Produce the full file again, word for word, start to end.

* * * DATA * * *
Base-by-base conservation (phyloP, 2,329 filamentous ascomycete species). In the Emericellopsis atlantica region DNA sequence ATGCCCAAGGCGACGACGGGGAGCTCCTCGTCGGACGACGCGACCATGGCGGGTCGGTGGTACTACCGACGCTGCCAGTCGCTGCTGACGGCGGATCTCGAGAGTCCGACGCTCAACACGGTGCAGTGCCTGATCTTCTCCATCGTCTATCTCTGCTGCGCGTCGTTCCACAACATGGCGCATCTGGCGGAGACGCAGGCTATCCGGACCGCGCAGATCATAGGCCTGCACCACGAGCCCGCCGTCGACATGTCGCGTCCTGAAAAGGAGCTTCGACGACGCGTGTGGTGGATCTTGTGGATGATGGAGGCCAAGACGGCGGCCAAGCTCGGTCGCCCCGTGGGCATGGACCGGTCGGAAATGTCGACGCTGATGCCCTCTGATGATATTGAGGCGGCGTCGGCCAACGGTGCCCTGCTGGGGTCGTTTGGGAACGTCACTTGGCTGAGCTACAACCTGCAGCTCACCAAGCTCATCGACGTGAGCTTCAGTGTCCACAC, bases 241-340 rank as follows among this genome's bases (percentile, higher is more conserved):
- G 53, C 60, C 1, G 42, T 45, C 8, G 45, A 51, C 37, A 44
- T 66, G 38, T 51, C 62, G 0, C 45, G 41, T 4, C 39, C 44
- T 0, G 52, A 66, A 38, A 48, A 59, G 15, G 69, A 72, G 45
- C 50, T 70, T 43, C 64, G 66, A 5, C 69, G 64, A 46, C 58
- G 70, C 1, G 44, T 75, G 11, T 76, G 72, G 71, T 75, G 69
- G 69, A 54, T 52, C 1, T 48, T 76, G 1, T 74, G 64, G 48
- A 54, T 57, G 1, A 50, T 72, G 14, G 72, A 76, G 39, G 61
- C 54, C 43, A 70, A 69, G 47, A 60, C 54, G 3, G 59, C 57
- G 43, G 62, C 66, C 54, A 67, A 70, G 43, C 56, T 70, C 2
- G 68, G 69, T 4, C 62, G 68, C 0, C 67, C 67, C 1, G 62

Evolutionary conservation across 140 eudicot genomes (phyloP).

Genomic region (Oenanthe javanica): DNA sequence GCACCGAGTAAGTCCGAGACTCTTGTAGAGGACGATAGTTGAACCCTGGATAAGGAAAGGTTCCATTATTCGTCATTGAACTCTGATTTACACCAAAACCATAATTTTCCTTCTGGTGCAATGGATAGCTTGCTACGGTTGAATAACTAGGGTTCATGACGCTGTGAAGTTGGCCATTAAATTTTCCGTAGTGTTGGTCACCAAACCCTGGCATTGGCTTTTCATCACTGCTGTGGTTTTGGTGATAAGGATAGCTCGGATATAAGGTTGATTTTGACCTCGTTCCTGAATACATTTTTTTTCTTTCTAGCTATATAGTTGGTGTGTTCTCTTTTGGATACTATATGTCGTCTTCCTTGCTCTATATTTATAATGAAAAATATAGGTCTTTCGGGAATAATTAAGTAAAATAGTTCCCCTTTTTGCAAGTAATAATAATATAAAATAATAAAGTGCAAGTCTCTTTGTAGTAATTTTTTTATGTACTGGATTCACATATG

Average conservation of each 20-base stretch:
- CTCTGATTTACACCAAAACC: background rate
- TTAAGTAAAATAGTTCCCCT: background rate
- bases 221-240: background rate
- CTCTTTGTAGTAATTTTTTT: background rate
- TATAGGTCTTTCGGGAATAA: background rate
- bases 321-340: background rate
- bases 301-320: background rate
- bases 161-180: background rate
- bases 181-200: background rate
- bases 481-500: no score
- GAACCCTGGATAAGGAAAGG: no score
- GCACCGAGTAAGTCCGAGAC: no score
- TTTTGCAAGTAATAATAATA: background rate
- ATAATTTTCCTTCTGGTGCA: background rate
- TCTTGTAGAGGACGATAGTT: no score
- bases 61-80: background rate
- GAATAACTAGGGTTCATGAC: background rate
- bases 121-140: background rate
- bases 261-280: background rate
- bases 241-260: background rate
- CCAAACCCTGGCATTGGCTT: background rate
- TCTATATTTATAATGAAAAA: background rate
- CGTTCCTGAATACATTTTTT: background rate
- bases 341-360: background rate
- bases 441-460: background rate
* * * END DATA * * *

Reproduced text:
Base-by-base conservation (phyloP, 2,329 filamentous ascomycete species). In the Emericellopsis atlantica region DNA sequence ATGCCCAAGGCGACGACGGGGAGCTCCTCGTCGGACGACGCGACCATGGCGGGTCGGTGGTACTACCGACGCTGCCAGTCGCTGCTGACGGCGGATCTCGAGAGTCCGACGCTCAACACGGTGCAGTGCCTGATCTTCTCCATCGTCTATCTCTGCTGCGCGTCGTTCCACAACATGGCGCATCTGGCGGAGACGCAGGCTATCCGGACCGCGCAGATCATAGGCCTGCACCACGAGCCCGCCGTCGACATGTCGCGTCCTGAAAAGGAGCTTCGACGACGCGTGTGGTGGATCTTGTGGATGATGGAGGCCAAGACGGCGGCCAAGCTCGGTCGCCCCGTGGGCATGGACCGGTCGGAAATGTCGACGCTGATGCCCTCTGATGATATTGAGGCGGCGTCGGCCAACGGTGCCCTGCTGGGGTCGTTTGGGAACGTCACTTGGCTGAGCTACAACCTGCAGCTCACCAAGCTCATCGACGTGAGCTTCAGTGTCCACAC, bases 241-340 rank as follows among this genome's bases (percentile, higher is more conserved):
- G 53, C 60, C 1, G 42, T 45, C 8, G 45, A 51, C 37, A 44
- T 66, G 38, T 51, C 62, G 0, C 45, G 41, T 4, C 39, C 44
- T 0, G 52, A 66, A 38, A 48, A 59, G 15, G 69, A 72, G 45
- C 50, T 70, T 43, C 64, G 66, A 5, C 69, G 64, A 46, C 58
- G 70, C 1, G 44, T 75, G 11, T 76, G 72, G 71, T 75, G 69
- G 69, A 54, T 52, C 1, T 48, T 76, G 1, T 74, G 64, G 48
- A 54, T 57, G 1, A 50, T 72, G 14, G 72, A 76, G 39, G 61
- C 54, C 43, A 70, A 69, G 47, A 60, C 54, G 3, G 59, C 57
- G 43, G 62, C 66, C 54, A 67, A 70, G 43, C 56, T 70, C 2
- G 68, G 69, T 4, C 62, G 68, C 0, C 67, C 67, C 1, G 62

Evolutionary conservation across 140 eudicot genomes (phyloP).

Genomic region (Oenanthe javanica): DNA sequence GCACCGAGTAAGTCCGAGACTCTTGTAGAGGACGATAGTTGAACCCTGGATAAGGAAAGGTTCCATTATTCGTCATTGAACTCTGATTTACACCAAAACCATAATTTTCCTTCTGGTGCAATGGATAGCTTGCTACGGTTGAATAACTAGGGTTCATGACGCTGTGAAGTTGGCCATTAAATTTTCCGTAGTGTTGGTCACCAAACCCTGGCATTGGCTTTTCATCACTGCTGTGGTTTTGGTGATAAGGATAGCTCGGATATAAGGTTGATTTTGACCTCGTTCCTGAATACATTTTTTTTCTTTCTAGCTATATAGTTGGTGTGTTCTCTTTTGGATACTATATGTCGTCTTCCTTGCTCTATATTTATAATGAAAAATATAGGTCTTTCGGGAATAATTAAGTAAAATAGTTCCCCTTTTTGCAAGTAATAATAATATAAAATAATAAAGTGCAAGTCTCTTTGTAGTAATTTTTTTATGTACTGGATTCACATATG

Average conservation of each 20-base stretch:
- CTCTGATTTACACCAAAACC: background rate
- TTAAGTAAAATAGTTCCCCT: background rate
- bases 221-240: background rate
- CTCTTTGTAGTAATTTTTTT: background rate
- TATAGGTCTTTCGGGAATAA: background rate
- bases 321-340: background rate
- bases 301-320: background rate
- bases 161-180: background rate
- bases 181-200: background rate
- bases 481-500: no score
- GAACCCTGGATAAGGAAAGG: no score
- GCACCGAGTAAGTCCGAGAC: no score
- TTTTGCAAGTAATAATAATA: background rate
- ATAATTTTCCTTCTGGTGCA: background rate
- TCTTGTAGAGGACGATAGTT: no score
- bases 61-80: background rate
- GAATAACTAGGGTTCATGAC: background rate
- bases 121-140: background rate
- bases 261-280: background rate
- bases 241-260: background rate
- CCAAACCCTGGCATTGGCTT: background rate
- TCTATATTTATAATGAAAAA: background rate
- CGTTCCTGAATACATTTTTT: background rate
- bases 341-360: background rate
- bases 441-460: background rate